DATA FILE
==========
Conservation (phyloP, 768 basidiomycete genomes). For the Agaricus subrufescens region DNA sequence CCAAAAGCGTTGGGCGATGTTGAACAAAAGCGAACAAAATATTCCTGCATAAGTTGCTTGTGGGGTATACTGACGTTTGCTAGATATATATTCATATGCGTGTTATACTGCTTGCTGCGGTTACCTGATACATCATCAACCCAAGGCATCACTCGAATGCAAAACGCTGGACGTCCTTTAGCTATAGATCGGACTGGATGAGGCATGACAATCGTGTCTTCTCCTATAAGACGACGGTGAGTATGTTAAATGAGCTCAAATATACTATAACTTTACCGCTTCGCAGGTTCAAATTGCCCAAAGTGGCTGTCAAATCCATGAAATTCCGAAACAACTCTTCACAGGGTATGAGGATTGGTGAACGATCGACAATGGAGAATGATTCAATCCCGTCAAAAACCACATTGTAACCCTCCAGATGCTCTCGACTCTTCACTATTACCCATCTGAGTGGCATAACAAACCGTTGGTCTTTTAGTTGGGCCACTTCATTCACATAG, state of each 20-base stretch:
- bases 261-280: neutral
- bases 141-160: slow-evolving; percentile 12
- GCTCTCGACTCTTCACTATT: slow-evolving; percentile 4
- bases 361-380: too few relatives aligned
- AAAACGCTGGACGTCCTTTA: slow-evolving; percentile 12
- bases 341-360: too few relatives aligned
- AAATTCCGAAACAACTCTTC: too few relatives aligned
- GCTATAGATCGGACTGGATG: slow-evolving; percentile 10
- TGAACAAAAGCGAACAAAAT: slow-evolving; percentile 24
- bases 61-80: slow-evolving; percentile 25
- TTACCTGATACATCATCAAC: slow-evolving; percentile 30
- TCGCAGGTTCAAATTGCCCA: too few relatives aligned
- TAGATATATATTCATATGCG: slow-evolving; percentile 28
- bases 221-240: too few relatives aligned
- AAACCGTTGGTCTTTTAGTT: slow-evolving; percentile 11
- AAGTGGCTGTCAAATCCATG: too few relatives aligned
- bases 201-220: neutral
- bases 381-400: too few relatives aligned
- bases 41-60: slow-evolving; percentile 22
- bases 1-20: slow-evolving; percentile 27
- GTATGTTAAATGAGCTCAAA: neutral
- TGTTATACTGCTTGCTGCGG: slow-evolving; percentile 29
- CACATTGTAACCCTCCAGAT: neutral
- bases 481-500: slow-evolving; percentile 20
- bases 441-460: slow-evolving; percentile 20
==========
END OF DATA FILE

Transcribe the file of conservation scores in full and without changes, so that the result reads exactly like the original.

Conservation (phyloP, 768 basidiomycete genomes). For the Agaricus subrufescens region DNA sequence CCAAAAGCGTTGGGCGATGTTGAACAAAAGCGAACAAAATATTCCTGCATAAGTTGCTTGTGGGGTATACTGACGTTTGCTAGATATATATTCATATGCGTGTTATACTGCTTGCTGCGGTTACCTGATACATCATCAACCCAAGGCATCACTCGAATGCAAAACGCTGGACGTCCTTTAGCTATAGATCGGACTGGATGAGGCATGACAATCGTGTCTTCTCCTATAAGACGACGGTGAGTATGTTAAATGAGCTCAAATATACTATAACTTTACCGCTTCGCAGGTTCAAATTGCCCAAAGTGGCTGTCAAATCCATGAAATTCCGAAACAACTCTTCACAGGGTATGAGGATTGGTGAACGATCGACAATGGAGAATGATTCAATCCCGTCAAAAACCACATTGTAACCCTCCAGATGCTCTCGACTCTTCACTATTACCCATCTGAGTGGCATAACAAACCGTTGGTCTTTTAGTTGGGCCACTTCATTCACATAG, state of each 20-base stretch:
- bases 261-280: neutral
- bases 141-160: slow-evolving; percentile 12
- GCTCTCGACTCTTCACTATT: slow-evolving; percentile 4
- bases 361-380: too few relatives aligned
- AAAACGCTGGACGTCCTTTA: slow-evolving; percentile 12
- bases 341-360: too few relatives aligned
- AAATTCCGAAACAACTCTTC: too few relatives aligned
- GCTATAGATCGGACTGGATG: slow-evolving; percentile 10
- TGAACAAAAGCGAACAAAAT: slow-evolving; percentile 24
- bases 61-80: slow-evolving; percentile 25
- TTACCTGATACATCATCAAC: slow-evolving; percentile 30
- TCGCAGGTTCAAATTGCCCA: too few relatives aligned
- TAGATATATATTCATATGCG: slow-evolving; percentile 28
- bases 221-240: too few relatives aligned
- AAACCGTTGGTCTTTTAGTT: slow-evolving; percentile 11
- AAGTGGCTGTCAAATCCATG: too few relatives aligned
- bases 201-220: neutral
- bases 381-400: too few relatives aligned
- bases 41-60: slow-evolving; percentile 22
- bases 1-20: slow-evolving; percentile 27
- GTATGTTAAATGAGCTCAAA: neutral
- TGTTATACTGCTTGCTGCGG: slow-evolving; percentile 29
- CACATTGTAACCCTCCAGAT: neutral
- bases 481-500: slow-evolving; percentile 20
- bases 441-460: slow-evolving; percentile 20